Telling a consistent and beautiful visual story is so important in a world where we are bombarded with so much content. We need our audience to recognise our images and for new people to enjoy what we are sharing and become part of that audience.
As you learn to improve your photography it is also good to think about a style and feel for your images. What do you want your images to look like? How do you want them to make people feel? How can you images match your brand or blog?
Colours, exposure (lightness/darkness), compositions, textures and of course subjects are all things you can use to develop your own visual style.
If we develop a feel and a style for our images then our visual story will be stronger and more recognisable.
This is not something that we can do overnight and it is the hardest part of this whole course. Sorry to start with it! But it is really important to spend some time thinking about it now and then to keep returning to it every few months. Or every month if you can make the time. It will come and the more you practise your photography and the more you really think about the content you are creating, the easier it will become.
As makers you have such wonderful, visual stories to tell. Not only are you all making beautiful, inspiring things but your making process is always going to be a fascinating and creative thing to document.
Engaging with your audience through showing them your process, your inspiration, your workspace, as well as the gorgeous things you make can be done so well through images.
If you can tell these stories in a style that suits you and your own creativity then it will be even stronger, more authentic and more identifiable.
I find a really great way to think about the style you want to create and the types of stories you want to tell is to make a Pinterest board. I love spending time wandering around Pinterest, looking at what people are posting, gathering inspiration from other people's collections of beautiful images, and trying to distill it all down into a set of ideas that will help me in a project.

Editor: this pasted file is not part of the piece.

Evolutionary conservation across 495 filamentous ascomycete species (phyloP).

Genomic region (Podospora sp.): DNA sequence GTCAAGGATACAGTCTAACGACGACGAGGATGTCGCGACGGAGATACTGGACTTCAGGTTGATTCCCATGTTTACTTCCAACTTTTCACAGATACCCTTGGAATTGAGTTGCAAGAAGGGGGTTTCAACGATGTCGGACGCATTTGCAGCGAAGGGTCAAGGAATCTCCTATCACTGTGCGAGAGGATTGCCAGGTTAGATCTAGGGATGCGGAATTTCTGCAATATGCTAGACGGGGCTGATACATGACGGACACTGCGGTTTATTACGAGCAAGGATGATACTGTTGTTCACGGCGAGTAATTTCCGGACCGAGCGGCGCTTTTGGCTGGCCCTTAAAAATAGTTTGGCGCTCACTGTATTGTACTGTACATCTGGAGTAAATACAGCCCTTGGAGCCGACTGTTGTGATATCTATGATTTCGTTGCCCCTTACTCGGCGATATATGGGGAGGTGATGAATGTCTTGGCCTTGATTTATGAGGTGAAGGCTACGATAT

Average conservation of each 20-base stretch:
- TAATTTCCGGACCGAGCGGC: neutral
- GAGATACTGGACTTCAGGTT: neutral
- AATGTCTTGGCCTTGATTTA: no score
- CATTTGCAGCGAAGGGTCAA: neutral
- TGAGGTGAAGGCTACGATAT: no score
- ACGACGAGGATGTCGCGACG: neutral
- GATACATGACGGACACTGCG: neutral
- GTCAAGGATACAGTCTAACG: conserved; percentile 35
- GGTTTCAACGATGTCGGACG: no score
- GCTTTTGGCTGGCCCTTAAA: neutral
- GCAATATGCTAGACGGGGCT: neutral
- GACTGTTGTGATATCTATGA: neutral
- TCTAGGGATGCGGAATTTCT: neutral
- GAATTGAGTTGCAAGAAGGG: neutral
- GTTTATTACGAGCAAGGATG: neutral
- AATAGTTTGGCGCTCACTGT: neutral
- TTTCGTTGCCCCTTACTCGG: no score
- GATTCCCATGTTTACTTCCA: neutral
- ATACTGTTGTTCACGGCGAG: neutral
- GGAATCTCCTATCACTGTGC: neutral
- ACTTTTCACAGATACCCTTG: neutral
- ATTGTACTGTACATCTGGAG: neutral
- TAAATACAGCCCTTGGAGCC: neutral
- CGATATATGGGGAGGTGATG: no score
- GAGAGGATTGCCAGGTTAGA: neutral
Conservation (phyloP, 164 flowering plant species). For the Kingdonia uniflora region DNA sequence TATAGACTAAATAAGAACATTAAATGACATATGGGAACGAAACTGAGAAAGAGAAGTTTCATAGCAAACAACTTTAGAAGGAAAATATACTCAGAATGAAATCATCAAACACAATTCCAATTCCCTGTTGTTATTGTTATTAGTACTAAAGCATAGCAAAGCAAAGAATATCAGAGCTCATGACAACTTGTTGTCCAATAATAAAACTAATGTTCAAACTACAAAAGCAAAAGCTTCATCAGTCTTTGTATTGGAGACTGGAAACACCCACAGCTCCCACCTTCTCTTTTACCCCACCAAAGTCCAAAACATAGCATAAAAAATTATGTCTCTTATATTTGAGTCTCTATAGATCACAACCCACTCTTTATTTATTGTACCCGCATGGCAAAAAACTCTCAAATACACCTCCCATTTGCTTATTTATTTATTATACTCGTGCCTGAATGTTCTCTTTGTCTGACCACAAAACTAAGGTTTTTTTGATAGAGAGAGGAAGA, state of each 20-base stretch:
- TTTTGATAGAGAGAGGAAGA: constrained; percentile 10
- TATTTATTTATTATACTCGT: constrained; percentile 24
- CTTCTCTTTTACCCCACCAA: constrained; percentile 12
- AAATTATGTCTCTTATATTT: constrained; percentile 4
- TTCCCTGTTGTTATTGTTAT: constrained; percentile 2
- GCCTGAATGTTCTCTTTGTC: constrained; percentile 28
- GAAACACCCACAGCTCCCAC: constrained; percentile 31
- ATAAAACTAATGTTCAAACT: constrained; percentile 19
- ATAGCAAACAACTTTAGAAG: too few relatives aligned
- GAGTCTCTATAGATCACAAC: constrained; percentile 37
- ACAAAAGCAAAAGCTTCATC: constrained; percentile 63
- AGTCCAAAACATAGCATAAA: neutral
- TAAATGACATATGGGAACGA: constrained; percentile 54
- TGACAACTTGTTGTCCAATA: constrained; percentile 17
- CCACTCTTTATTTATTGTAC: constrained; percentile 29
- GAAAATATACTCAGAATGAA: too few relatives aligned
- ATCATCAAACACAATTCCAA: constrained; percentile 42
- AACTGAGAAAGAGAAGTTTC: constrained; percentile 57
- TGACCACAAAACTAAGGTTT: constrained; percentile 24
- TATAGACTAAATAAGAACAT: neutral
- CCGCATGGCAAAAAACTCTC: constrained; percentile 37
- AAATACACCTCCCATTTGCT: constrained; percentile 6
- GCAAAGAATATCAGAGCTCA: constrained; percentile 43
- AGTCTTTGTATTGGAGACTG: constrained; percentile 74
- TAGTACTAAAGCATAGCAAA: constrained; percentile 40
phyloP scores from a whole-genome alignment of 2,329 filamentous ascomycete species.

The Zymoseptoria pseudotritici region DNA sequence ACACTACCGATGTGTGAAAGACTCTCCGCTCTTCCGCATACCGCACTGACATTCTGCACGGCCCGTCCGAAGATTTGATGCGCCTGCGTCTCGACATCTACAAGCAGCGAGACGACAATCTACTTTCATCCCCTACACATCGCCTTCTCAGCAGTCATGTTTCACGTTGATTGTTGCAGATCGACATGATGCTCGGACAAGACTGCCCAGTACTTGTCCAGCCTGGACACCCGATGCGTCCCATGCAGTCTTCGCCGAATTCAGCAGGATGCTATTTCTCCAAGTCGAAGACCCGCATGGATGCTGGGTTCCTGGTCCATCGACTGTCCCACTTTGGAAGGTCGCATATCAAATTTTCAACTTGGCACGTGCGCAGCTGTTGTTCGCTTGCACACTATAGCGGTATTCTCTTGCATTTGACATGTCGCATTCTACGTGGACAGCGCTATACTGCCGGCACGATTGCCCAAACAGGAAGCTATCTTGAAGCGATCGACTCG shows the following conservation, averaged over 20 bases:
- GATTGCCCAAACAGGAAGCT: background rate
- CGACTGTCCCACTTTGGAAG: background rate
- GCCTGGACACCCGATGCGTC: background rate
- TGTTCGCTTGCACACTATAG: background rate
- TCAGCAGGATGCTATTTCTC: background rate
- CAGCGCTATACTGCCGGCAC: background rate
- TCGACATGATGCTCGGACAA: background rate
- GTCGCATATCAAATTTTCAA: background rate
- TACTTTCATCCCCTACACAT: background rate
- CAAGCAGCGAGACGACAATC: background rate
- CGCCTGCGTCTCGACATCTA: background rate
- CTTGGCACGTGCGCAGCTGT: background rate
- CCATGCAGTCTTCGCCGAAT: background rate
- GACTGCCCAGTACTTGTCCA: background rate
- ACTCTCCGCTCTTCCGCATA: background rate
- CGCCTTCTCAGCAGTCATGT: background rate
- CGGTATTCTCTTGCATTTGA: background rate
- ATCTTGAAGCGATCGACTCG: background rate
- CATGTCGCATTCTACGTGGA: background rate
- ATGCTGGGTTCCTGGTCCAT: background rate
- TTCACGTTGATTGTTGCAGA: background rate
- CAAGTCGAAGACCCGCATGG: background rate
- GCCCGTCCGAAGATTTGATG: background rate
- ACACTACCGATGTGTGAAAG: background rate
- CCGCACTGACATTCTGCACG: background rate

Your task for today is to make a Pinterest board by gathering images that you could imagine being part of your storytelling as a maker. Imagine that you work with wood in your making. Gather beautiful images of wood, people making with wood, people foraging for wood, people standing in the woods, texture, ornament, craftsmanship… try to gather a series of images that seem "right" to you. Search for words that are really specific to your craft. Gather images that fit with your personal style and the materials you work with. Images that make you think "yes, that" go into the board. Images that are "no that's not me at all" go into the reject pile. If you're feeling adventurous, even keep some of the rejects just so you know what you're *not* going for!
I like to think of this as your Story Safari. Go far, go wide, gather amazing images, arrange them in to whatever set of boards makes sense to you, and just enjoy the feeling of freely gathering inspiration for how you'd love to be expressing yourself online.
Don't worry about limitations here – this is all about "going wide" and seeing what patterns and themes emerge for you.
Phew! I hope you find this exhilarating, because this is such a luxurious exercise, but you can achieve a lot in just an hour or so.
If you're feeling like sharing, the Facebook group is a great place to post your finds. What is it about your board or boards that gives you pause to reflect? Is anything surprising here? Did you imagine you would be all about pastels and delicate images, but actually you've collected earthily toned images with lots of contrast? Make a few notes of your initial thoughts. These will help you later on.
Overall, enjoy the safari and start thinking about the kinds of images that you could use as part of your storytelling.
Here are some inspiring Maker stories to help you begin.
The second section of your workbook will help you gather any observations.
Have fun today and I look forward to seeing you in the Facebook Group.